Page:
Memory upgrade by Liudmila Belova

My project “Memory Upgrade” (“Апргейд памяти”) consists of 5 video interviews. All of the interviewees are eyewitnesses and participants of the processes that took place in the art of Leningrad–St.Petersburg in the late 80s, 90s and 00s. They are Marina Kaverzina, Marina Koldobskaya, Olesya Turkina, Ira Aktuganova, Dmitry Pilikin.

Before the Nonconform residency, I did not particularly try to comprehend nonconformism as a phenomenon. For my project, I decided to collect some interviews of people who were directly connected with some movements in the art of that time. Their evidence is very important to understand this phenomenon and further clear definitions. When Perestroika took place and the nineties began, such a mix began to take place, everything turned upside down. Here we need some kind of separate research that could describe what happened during this period from completely different points. The process was complicated, especially in the official-informal relationship. If the officialism itself has changed, it means that the unofficialism should have changed. But I can only collect the stories of people who participated in this artistic process.

Video still, interview with Irina Aktuganova

I interview my friends and acquaintances. I would like to make these testimonies because it is easy for me to do this, I have my own opinion and vision of that time. I realized that the characteristic of this stage is ambiguity, so I want the audience to feel that there was no such clear division into official and unofficial art. Everything here is ambiguous, there is no clear division into black and white, everything is rather complicated.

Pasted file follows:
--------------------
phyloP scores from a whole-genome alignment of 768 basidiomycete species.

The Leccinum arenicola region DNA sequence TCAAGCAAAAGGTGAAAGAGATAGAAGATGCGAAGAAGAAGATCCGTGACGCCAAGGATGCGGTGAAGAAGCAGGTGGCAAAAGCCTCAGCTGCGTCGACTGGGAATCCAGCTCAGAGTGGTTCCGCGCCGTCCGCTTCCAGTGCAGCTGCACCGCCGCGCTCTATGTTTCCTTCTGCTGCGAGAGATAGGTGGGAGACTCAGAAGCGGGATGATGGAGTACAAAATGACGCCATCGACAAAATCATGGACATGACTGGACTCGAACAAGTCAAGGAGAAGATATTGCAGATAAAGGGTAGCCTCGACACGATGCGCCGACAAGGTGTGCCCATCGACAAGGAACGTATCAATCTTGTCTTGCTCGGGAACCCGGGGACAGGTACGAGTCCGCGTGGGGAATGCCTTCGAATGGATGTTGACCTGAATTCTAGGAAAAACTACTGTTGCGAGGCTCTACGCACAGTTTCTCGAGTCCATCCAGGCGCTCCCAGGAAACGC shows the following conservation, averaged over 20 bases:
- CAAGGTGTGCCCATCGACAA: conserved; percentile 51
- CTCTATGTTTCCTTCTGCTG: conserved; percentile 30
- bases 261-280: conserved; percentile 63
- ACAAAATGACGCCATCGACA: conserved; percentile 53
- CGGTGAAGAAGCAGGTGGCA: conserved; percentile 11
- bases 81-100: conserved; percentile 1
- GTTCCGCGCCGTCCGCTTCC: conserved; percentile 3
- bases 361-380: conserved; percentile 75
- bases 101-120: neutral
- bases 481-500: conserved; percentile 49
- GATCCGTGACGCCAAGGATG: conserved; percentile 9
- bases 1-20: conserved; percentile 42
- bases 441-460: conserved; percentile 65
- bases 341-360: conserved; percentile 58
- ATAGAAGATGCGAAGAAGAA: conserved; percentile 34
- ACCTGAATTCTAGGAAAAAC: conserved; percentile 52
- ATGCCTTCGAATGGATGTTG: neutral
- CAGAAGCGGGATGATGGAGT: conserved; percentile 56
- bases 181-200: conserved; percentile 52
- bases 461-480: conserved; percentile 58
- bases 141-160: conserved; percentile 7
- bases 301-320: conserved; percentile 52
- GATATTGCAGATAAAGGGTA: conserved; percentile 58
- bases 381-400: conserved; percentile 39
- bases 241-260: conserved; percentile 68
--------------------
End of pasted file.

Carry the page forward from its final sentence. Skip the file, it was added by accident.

As artist Marina Koldobskaya says in her interview, there are currently very few memoirs about this turbulent time. In the project I ask questions about when and why nonconformist art appeared in Leningrad, how the artists achieved acknowledgement and organized their union. When was the “boiling point” of nonconformist art and when did it come to an end. Also, whether nonconformist art is imaginable today and what factors are required for its existence.

Video still, interview with Marina Koldobskaya
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